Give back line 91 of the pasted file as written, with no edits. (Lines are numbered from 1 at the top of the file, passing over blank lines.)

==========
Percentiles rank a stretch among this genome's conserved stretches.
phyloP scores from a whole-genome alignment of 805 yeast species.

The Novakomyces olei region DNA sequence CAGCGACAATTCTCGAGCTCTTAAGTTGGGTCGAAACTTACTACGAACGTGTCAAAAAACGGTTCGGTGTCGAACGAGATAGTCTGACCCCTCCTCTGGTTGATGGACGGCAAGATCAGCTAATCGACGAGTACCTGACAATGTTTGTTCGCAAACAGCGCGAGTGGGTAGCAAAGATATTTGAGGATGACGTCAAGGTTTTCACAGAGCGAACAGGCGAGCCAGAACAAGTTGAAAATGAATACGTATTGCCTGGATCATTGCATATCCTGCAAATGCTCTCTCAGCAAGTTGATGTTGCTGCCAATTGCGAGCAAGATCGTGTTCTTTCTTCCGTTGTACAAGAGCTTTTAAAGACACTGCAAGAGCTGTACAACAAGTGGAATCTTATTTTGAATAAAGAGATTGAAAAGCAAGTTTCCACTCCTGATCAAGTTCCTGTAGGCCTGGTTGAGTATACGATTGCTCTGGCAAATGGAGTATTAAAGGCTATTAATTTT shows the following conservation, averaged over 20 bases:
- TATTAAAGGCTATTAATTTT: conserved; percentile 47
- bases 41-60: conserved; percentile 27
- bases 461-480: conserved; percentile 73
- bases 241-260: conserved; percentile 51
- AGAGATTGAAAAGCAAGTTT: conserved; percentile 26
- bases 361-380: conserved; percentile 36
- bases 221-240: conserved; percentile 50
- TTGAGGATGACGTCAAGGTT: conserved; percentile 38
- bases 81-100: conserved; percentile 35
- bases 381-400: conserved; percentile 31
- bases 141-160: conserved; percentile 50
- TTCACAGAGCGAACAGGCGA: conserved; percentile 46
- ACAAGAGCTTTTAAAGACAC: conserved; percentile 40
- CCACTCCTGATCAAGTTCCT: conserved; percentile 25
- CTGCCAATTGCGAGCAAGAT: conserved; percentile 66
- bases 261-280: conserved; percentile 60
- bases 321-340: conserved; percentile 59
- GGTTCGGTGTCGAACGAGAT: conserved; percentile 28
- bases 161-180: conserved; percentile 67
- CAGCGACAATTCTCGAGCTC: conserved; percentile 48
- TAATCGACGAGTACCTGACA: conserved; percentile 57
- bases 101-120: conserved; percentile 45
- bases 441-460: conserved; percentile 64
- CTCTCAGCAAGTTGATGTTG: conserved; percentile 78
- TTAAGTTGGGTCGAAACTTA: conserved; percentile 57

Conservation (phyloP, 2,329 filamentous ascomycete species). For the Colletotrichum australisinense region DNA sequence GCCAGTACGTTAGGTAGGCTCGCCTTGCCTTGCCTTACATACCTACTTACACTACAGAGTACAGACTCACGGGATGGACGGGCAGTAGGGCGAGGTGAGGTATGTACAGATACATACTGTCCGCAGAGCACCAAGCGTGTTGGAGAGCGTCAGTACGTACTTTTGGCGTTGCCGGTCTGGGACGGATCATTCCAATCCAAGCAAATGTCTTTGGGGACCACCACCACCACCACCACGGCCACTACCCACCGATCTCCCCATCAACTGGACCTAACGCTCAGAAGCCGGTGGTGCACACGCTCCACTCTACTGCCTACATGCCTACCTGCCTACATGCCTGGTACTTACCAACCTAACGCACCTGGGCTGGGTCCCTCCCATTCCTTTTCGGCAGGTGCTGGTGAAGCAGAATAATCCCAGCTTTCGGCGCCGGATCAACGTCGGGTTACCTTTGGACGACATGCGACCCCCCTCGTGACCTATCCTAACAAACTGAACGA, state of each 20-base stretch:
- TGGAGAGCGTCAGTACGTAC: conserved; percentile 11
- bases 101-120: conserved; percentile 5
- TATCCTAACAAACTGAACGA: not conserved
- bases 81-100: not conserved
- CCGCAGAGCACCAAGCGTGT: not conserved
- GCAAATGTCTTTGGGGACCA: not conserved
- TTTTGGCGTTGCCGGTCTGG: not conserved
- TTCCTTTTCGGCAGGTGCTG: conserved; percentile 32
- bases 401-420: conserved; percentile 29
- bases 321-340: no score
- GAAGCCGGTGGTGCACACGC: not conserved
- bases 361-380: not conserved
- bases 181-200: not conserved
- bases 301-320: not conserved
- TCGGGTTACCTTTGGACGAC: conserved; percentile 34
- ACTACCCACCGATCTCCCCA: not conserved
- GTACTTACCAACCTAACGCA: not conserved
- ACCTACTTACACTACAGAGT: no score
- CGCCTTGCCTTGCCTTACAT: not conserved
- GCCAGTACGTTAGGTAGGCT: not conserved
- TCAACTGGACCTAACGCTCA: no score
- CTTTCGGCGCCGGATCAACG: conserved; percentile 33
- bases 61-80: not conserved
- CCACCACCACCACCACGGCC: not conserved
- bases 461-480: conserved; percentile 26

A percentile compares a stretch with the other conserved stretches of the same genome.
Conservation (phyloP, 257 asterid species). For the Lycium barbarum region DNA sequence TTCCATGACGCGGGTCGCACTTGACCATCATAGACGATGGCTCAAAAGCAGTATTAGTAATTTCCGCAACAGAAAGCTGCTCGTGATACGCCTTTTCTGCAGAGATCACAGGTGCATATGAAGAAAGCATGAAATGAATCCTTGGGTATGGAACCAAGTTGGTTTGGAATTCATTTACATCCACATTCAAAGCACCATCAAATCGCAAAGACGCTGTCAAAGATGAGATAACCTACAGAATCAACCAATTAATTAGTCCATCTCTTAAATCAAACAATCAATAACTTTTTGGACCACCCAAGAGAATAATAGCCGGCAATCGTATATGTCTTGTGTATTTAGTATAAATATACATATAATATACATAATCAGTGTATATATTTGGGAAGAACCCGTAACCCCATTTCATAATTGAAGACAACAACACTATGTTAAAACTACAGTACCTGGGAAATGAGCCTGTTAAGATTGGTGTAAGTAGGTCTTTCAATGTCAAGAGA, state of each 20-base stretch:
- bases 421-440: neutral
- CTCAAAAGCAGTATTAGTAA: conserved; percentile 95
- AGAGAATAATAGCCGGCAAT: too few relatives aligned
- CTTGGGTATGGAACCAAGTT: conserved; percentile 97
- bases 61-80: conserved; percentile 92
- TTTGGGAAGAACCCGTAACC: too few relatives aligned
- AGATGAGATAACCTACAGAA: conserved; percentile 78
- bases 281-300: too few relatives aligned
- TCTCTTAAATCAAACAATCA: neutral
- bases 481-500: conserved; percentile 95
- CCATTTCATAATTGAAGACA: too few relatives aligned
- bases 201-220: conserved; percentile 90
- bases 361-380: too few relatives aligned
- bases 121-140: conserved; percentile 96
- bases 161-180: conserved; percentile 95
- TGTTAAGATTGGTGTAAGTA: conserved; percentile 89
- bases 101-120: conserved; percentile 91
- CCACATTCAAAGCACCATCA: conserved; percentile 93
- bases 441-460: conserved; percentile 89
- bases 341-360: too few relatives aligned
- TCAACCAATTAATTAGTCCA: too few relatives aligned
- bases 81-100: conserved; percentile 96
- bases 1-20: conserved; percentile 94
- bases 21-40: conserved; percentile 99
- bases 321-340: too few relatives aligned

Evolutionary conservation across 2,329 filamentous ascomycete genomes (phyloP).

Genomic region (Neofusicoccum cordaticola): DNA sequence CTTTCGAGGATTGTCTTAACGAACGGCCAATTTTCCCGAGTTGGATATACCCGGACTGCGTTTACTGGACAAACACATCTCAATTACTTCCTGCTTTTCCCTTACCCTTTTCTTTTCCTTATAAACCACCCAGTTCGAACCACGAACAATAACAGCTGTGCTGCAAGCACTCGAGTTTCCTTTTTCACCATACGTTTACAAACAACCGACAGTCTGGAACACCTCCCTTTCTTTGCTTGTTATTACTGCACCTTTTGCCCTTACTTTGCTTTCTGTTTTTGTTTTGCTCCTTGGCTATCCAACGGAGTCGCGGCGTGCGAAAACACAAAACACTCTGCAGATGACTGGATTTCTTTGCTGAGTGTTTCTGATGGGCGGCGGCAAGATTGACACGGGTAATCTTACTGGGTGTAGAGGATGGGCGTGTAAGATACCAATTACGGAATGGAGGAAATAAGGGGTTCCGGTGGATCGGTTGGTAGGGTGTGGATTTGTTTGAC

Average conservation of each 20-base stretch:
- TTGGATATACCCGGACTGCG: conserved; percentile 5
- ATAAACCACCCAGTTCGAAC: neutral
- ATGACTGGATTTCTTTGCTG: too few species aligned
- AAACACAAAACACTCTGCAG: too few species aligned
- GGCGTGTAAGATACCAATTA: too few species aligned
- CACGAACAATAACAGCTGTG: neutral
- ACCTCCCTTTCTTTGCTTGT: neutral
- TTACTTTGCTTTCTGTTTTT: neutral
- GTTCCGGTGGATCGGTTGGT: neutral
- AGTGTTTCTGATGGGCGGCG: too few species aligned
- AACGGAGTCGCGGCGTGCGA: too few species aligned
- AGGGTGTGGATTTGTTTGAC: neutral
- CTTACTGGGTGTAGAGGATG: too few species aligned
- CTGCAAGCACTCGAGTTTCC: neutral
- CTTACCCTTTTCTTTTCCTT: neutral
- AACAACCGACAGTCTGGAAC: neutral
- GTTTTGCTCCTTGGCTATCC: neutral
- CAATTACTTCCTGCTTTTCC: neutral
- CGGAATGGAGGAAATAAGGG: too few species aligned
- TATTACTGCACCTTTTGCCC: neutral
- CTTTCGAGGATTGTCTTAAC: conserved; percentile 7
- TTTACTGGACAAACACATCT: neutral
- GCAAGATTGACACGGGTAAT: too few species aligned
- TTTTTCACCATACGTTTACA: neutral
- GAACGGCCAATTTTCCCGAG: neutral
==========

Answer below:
- ACCTCCCTTTCTTTGCTTGT: neutral